Using NTS for wide-scope target screening
While traditional target analysis often addressed only a limited number of contaminants, NTS now allows an “all-in-one” measurement and data can be directly used for target screening of hundreds to thousands of chemicals in monitoring studies [32, 33]. Examples are the screening for about 270 and 400 target chemicals in order to evaluate the impact of non-treated and treated wastewater effluents on the micropollutant burden in water in the River Danube [34, 35] and in small streams in Switzerland , respectively. In these studies, linking target screening with effect-based monitoring  was shown to help assess toxic risks, identify drivers of toxicity, quantify their contribution to mixture risks, and indicate the risk that is not explained by the limited selection of current target chemicals. In a study on wastewater treatment plant (WWTP) effluents, target screening helped to unravel seasonal dynamics in organic pollutant mixtures and related toxic risks .
Development and assessment of automated methods for small molecule identification
Software-based automated data processing methods play a critical role for the successful identification of compounds from NTS data. In general, NTS workflows start from detection of peaks by the peak picking software. To maximize the quality and number of detected peaks the performance of one of the widely used data processing software packages MZmine 2 was assessed for LC-HRMS data  and validated on both spiked and real surface water samples. This optimization workflow for MZmine 2 can be applied to data from other LC-HRMS instruments.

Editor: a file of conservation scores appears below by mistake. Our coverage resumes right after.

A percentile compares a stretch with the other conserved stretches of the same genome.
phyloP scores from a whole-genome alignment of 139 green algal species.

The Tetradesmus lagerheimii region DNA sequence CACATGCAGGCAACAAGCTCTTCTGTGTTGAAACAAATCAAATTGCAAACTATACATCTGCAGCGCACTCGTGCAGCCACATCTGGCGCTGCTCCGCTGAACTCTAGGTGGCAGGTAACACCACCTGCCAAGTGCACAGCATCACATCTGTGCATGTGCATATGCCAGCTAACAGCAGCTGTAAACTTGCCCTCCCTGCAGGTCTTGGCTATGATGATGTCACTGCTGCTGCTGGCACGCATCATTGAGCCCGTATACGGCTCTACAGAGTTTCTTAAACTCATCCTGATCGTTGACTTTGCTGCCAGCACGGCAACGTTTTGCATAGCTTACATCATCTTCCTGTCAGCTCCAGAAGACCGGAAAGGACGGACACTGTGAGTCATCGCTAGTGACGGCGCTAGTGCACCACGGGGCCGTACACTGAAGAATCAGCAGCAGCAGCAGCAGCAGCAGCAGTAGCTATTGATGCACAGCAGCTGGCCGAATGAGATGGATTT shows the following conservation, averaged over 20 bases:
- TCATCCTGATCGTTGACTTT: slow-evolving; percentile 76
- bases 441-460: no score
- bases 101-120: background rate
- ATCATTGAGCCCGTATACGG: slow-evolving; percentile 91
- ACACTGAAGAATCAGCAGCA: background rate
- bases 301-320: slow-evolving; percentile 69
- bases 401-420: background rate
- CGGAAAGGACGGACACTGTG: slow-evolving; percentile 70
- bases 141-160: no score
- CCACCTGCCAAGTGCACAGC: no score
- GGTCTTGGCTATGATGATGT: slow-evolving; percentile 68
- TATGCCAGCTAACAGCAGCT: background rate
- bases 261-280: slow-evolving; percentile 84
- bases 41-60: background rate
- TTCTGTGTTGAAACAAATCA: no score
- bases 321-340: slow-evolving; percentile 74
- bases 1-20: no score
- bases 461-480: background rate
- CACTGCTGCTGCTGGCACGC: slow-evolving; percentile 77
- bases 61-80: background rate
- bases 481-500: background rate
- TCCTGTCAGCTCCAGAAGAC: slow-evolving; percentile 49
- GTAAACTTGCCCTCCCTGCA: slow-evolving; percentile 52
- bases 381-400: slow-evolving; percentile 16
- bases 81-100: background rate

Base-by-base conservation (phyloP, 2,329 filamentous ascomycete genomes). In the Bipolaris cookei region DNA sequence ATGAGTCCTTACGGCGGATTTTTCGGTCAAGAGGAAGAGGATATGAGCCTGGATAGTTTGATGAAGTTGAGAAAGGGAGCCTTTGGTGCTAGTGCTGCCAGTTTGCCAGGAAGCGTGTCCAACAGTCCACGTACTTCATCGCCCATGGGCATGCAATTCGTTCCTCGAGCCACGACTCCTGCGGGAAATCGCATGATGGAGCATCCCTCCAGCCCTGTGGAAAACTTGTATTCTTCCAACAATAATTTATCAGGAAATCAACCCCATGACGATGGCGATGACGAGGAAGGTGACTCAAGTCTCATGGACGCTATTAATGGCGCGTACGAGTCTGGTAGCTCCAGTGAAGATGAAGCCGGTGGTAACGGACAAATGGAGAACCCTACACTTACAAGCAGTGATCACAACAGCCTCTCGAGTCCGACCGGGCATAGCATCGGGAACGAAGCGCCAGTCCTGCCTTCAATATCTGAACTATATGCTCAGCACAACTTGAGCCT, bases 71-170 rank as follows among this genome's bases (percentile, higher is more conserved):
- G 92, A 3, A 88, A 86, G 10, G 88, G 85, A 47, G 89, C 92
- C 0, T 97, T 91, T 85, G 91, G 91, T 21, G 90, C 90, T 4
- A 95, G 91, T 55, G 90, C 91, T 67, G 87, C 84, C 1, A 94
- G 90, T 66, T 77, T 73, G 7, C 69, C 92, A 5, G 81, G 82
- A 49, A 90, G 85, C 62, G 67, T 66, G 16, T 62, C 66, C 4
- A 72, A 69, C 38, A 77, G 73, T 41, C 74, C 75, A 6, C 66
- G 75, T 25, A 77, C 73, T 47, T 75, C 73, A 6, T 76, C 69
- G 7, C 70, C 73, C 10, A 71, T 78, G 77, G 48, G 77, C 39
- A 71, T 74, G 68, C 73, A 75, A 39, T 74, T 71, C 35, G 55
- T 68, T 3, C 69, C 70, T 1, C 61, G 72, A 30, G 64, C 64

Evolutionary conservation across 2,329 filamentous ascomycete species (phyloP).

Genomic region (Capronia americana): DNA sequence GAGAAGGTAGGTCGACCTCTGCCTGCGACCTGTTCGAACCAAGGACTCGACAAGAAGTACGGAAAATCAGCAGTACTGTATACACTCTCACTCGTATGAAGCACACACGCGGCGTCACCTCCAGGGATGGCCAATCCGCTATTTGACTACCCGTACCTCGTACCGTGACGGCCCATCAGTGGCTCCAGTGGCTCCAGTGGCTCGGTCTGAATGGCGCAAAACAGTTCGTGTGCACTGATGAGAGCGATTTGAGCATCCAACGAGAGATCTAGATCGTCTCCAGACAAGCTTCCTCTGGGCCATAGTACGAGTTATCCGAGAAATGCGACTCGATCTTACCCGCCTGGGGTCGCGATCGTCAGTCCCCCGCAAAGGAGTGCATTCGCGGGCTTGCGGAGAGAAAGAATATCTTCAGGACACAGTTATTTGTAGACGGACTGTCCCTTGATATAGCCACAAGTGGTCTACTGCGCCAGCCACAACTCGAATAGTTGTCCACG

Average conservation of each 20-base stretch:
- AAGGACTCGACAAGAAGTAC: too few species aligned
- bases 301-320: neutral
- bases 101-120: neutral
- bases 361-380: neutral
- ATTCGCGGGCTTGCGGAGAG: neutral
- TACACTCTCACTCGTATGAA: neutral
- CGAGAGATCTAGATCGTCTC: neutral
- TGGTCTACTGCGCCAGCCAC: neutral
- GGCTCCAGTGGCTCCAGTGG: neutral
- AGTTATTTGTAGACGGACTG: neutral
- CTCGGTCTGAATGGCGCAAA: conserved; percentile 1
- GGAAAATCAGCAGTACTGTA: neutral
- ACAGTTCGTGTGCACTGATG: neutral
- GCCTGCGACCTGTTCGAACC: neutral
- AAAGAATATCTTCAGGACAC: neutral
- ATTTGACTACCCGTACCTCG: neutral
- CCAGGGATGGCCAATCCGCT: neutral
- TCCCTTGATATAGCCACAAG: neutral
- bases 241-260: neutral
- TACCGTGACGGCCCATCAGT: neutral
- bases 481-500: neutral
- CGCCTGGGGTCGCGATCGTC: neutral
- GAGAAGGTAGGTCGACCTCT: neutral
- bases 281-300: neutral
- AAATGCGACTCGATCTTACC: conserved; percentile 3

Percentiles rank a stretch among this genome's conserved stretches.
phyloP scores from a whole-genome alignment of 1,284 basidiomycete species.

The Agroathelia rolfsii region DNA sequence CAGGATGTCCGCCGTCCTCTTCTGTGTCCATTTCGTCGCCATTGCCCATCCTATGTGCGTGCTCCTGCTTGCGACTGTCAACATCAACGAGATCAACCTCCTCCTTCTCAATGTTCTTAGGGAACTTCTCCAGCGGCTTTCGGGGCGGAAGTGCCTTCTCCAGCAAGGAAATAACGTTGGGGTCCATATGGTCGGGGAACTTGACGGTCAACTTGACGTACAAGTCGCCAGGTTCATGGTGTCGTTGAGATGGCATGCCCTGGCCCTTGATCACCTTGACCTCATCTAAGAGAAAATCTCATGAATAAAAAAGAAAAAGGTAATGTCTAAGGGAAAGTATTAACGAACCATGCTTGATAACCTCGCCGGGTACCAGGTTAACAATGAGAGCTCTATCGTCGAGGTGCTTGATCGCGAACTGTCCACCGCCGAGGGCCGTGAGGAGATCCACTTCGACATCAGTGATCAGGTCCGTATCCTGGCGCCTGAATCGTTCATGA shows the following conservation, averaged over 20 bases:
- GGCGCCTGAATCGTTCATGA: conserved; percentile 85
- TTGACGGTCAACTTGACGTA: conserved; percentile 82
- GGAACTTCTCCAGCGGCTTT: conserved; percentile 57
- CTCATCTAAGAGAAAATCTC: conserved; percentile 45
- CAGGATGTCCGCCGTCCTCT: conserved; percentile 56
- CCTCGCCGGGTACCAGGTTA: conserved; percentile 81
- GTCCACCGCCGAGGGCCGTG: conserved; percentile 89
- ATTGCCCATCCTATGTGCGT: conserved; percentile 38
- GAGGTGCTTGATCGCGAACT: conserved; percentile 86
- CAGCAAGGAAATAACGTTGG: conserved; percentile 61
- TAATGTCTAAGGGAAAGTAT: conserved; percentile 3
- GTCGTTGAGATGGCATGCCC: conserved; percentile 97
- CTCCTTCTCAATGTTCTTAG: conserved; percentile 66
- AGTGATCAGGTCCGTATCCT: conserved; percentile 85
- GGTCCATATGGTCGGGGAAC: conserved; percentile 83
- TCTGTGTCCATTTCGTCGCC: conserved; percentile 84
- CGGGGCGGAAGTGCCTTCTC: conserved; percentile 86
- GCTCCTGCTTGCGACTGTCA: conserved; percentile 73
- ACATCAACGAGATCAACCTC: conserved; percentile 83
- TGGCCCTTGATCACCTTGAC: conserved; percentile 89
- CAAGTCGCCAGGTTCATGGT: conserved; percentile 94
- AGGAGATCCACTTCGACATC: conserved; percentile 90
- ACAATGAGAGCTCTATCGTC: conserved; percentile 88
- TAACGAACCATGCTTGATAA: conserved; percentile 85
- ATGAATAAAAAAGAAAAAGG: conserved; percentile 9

In compound identification, in silico MS/MS fragmentation prediction approaches are most widely applied to assign a compound structure to an unknown peak. The evaluation of the Critical Assessment of Small Molecule Identification (CASMI) 2016 contest  showed a substantial improvement in (semi-)automated fragmentation methods for small molecule identification. The inclusion of metadata information (e.g., commercial relevance of compounds) further improves the identification success for “real life” annotations of environmental contaminants .
In another study, a data set of 78 diverse known micropollutants analyzed by LC-HRMS was used to assess two different MS/MS fragmentation and two retention prediction approaches. To combine scores from these different candidate selection tools, consensus score values with optimal weights were calculated to show the contribution of each approach and whether the combination could improve candidate selection [40, 41].
Automated small molecule identification approaches require reporting standards that reflect the confidence of the identification based on NTS data. The “Level system” proposed in  has been used in SOLUTIONS and NORMAN efforts for communicating NTS results .
NTS in routine monitoring—the River Rhine case study